Five Lasting Benefits Of Family Mealtimes: Make Quality Time Count

“All great change in America begins at the dinner table.
So tomorrow night in the kitchen, I hope the talking begins.”- Ronald Reagan

When you start a family, you begin a journey of creating memories. For meaningful mementos that you can reminisce on for years, you usually go out of the way to celebrate special occasions. The effort you give to make big events memorable sets a positive example because it is a subtle way of showing your kids how well you value your family.

However, parents should realize that the part and parcel that form their everyday life will have greater impact on their children. If done right, the simple act of eating a meal together can create lasting benefits for the whole family.

Deeper relationships.

The world will definitely be a lonely place without relationships. Everyone will agree that having a strong support network is one thing that helps all of us get by through life’s ups and downs. Since family members are usually the persons closest to you, building relationships should start at home. Gathering together during mealtimes allows family to communicate and connect with each other. In the long run, the interactions that take place at the family table will strengthen relationships.

Well-adjusted kids.

As children grow, they become susceptible to bad influences which can lead to behavioral problems. Fortunately, regular family mealtimes can help parents shield their kids from all these possible scenarios. A 2014 research study published by the National Council on Family Relations, a non-profit organization, showed a positive correlation between family dinners and well-adjusted kids.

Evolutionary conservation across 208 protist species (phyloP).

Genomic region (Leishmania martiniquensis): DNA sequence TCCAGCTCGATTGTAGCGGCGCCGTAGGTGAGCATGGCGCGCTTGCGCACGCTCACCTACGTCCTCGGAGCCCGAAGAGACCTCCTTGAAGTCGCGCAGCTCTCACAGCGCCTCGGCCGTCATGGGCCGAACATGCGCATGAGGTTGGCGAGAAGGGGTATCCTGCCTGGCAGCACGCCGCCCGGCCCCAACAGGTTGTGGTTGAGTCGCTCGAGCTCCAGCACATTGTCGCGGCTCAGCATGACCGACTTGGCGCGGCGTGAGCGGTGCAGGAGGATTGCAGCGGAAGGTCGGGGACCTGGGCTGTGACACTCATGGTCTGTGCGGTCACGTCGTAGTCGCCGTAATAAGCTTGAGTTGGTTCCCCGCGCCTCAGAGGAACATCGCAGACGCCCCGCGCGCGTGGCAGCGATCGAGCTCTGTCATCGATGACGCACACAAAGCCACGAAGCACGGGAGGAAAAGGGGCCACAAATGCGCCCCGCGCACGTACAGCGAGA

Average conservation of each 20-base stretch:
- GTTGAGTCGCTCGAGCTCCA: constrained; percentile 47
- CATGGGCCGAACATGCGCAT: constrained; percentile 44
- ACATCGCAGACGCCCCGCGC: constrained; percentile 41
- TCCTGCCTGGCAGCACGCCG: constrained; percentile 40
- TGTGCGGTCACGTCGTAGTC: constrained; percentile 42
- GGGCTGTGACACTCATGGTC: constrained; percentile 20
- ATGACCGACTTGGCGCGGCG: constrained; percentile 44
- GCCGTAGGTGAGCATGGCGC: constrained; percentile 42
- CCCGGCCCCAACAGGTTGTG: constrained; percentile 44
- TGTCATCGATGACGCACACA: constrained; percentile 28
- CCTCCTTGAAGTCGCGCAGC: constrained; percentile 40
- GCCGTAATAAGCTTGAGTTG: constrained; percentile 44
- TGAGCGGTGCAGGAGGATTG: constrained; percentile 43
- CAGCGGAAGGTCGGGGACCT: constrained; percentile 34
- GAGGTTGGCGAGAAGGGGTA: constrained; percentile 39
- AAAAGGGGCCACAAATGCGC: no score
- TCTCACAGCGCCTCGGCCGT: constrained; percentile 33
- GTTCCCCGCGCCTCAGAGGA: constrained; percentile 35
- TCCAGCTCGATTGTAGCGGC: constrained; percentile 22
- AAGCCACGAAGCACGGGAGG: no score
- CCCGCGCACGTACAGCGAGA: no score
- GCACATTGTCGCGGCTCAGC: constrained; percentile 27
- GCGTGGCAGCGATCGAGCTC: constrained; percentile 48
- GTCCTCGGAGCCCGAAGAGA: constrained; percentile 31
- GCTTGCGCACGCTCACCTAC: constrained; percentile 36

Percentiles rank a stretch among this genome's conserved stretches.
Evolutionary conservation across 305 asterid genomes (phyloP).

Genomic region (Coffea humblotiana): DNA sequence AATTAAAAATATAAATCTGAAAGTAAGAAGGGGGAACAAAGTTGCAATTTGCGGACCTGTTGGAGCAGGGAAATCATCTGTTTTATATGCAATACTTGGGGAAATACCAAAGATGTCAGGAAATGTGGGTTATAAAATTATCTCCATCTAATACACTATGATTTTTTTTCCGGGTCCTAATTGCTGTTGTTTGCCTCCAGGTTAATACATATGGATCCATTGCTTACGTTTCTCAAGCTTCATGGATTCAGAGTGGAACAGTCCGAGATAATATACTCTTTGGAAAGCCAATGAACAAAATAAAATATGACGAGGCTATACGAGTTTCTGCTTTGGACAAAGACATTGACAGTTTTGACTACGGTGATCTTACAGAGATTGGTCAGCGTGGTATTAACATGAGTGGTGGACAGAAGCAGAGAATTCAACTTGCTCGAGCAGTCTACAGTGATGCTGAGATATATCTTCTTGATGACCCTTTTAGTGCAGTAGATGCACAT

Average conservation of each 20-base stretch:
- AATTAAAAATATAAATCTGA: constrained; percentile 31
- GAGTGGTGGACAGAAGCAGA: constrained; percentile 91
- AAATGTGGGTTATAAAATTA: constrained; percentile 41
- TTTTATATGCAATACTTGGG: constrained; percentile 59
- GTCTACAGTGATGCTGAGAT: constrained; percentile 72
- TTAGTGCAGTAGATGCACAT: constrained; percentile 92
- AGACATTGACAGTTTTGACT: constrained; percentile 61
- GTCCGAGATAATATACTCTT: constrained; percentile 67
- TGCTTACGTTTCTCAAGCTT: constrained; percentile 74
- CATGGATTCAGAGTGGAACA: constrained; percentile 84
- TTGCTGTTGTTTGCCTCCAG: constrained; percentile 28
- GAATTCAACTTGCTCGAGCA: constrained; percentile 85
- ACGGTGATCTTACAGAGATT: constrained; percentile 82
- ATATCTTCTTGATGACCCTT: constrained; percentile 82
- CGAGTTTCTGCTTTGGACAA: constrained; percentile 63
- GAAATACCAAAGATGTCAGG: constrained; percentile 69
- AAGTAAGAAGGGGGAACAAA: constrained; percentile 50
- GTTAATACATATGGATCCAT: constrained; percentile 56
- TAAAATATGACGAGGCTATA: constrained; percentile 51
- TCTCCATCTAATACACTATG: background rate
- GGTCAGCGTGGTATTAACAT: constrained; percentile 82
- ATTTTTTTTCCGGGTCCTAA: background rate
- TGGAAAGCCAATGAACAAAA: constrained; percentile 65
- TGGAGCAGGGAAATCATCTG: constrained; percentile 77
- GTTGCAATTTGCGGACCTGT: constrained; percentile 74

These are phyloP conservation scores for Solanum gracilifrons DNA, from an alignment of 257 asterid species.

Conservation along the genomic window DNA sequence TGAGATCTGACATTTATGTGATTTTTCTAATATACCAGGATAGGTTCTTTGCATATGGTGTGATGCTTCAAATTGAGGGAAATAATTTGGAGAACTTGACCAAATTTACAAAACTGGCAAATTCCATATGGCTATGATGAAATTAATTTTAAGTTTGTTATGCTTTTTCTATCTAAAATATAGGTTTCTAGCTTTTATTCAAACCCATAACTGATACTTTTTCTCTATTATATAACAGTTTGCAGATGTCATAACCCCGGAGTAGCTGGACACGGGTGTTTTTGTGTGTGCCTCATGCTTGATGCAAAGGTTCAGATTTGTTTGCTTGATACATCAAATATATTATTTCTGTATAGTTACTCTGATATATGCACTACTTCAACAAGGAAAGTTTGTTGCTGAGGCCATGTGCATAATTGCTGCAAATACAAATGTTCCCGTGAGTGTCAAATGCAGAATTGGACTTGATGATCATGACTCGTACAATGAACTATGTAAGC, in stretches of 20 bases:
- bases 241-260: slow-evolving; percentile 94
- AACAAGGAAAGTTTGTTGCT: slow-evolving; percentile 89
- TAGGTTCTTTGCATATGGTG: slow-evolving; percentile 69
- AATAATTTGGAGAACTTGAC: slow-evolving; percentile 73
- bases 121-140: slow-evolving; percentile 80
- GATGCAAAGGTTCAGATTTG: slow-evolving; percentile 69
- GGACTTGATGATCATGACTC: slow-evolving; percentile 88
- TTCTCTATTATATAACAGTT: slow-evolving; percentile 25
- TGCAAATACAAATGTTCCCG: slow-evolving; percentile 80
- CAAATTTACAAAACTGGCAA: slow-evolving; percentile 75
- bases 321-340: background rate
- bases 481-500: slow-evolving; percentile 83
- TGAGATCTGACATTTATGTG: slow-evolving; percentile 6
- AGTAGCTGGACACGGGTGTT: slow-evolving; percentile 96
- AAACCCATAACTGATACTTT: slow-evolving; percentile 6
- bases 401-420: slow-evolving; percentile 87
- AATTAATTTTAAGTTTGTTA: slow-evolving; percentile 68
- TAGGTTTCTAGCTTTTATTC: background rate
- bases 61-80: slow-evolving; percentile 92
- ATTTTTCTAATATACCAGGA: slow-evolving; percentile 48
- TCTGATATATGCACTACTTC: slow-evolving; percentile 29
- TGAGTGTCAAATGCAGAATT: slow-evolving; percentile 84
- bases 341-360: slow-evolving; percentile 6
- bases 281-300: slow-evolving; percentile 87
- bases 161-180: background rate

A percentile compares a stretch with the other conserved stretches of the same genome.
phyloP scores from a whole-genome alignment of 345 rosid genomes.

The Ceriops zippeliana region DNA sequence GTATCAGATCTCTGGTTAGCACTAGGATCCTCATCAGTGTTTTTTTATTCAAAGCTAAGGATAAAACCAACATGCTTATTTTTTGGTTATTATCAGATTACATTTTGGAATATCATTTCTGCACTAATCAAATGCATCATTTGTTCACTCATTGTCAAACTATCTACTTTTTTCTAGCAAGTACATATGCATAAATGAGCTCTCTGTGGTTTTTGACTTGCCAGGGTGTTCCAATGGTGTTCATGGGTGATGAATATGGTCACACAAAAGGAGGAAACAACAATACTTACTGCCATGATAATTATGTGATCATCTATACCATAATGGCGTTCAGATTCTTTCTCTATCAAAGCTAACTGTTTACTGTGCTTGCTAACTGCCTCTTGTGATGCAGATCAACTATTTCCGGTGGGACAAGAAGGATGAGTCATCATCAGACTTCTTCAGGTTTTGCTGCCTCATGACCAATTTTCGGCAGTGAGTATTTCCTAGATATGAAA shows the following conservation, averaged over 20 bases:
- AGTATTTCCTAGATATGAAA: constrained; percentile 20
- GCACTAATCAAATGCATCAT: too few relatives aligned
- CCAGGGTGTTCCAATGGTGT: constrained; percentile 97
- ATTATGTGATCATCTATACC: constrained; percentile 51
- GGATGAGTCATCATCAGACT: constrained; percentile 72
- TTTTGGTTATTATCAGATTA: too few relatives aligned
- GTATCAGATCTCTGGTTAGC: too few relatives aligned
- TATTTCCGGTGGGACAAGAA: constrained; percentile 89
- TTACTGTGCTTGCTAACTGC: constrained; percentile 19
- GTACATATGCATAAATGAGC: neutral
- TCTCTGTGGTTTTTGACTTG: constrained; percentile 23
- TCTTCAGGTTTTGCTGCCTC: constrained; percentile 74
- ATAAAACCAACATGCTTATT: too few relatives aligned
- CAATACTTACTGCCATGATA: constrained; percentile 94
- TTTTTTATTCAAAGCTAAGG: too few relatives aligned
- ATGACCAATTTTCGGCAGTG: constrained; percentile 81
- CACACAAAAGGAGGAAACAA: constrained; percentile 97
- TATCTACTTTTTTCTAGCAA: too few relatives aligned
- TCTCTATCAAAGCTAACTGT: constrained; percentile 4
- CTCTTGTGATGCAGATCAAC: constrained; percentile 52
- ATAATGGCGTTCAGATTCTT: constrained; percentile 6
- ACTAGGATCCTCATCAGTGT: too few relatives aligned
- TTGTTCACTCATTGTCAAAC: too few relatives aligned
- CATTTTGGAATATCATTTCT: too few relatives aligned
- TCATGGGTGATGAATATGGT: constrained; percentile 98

Smarter children.

If you want your kids to do better in school, you have another good reason to insist on making mealtimes a family activity. It may seem unlikely, but you can use mealtimes as a chance for learning. Aside from demonstrating proper eating manners, you can briefly discuss topics while at the dining table. The exchange of ideas that happen during meal times will open the minds of children to various points of view. These conversations encourage kids to speak their minds, and in the process, sharpen communication skills.

Better health.

Home cooked dishes are generally healthier than fast food and takeout meals. Eating together at home is therefore one way to ensure good health of the whole family. It is also a way to monitor the food intake of everyone. This claim is even backed by research as a paper published by the American Academy of Pediatrics concludes that families who dine together at least three times a week reduces the risk of obesity and eating disorders.

Happier household.

It will be hard to foster a loving environment if you do not make bonding times a daily priority. Finding time to be together can be tough because everyone can get so busy. The good news is that mealtimes are one of the easiest ways to catch up with each other. Furthermore, a study by Brigham Young University researchers found out that family mealtimes allow working mothers to de-stress after a tiring day in the office.

So if your goal is to leave wonderful memories and impart great values, give prime importance to ordinary moments as well. Who knows? The fondest memories of your children can even be during family meal times.

Dean and Marcie WhalenFive Lasting Benefits Of Family Mealtimes: Make Quality Time Count
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How to Eat More Fruits and Vegetables

Whether you’re a picky eater in search of ways to add more fruits and vegetables to your diet, or you have a child who perpetually leaves “the healthy stuff” on his plate, I’m here to help. There are plenty of creative techniques that will assist you in your efforts in meeting your nutritional needs, without feeling like you are forcing yourself to eat things that you dislike. Keep reading for a few easy tips.

Purée or dice them

Mashing, processing, or blending a cooked fruit or vegetable, create a purée.
Traditionally, the skin and seeds will be removed and liquid will be added, to create a smoother end result. You can purée an array of foods such as carrots, beets, bananas, and blueberries; the possibilities are endless. Fruits and veggies can even be combined to double the benefit. Purées can be used as a base for soups, smoothies, and sauces. Depending on your choice of ingredient, purées can also add fun and vivid color to foods, which increases their visual appeal to children. A win-win.

Dicing means cutting into small chunks. Diced vegetables add color, flavor, and important vitamins to dishes. Many recipes like salads, pasta sauces or egg rolls already include diced vegetables, but they can be added to other foods as well. Below are a few examples: